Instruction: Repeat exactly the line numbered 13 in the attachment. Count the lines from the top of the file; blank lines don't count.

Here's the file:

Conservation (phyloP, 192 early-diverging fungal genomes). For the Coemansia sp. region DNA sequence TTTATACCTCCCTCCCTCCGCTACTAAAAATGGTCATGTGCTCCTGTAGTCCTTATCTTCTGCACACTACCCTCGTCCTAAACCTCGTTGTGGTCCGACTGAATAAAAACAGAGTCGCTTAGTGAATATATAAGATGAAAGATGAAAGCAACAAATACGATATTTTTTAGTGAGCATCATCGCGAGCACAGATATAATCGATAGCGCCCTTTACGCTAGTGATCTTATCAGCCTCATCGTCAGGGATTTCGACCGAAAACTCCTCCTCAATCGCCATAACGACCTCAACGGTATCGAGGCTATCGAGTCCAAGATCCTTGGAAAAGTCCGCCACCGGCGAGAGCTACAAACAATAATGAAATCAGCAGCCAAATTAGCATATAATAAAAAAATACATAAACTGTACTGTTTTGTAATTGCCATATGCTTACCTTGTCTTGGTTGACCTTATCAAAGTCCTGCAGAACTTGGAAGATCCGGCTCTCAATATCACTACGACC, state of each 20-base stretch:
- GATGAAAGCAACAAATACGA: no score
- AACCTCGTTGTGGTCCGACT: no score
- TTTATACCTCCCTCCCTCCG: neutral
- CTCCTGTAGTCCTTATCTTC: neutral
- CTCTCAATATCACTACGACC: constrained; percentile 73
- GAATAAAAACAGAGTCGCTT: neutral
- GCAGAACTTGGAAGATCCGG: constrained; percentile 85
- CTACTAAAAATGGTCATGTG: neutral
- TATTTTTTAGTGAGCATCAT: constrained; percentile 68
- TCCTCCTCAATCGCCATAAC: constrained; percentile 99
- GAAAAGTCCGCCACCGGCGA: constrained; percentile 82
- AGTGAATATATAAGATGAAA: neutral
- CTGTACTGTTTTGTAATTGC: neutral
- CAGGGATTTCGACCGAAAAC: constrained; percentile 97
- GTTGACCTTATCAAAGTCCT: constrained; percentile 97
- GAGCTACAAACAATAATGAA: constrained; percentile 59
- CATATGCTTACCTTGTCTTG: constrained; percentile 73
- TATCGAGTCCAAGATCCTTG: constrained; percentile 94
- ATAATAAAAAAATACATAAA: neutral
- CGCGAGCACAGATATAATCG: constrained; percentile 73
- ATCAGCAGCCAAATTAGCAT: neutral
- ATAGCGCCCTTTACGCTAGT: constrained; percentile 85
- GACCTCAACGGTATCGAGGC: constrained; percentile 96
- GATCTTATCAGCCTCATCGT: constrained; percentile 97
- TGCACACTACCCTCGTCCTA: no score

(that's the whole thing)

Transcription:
- AGTGAATATATAAGATGAAA: neutral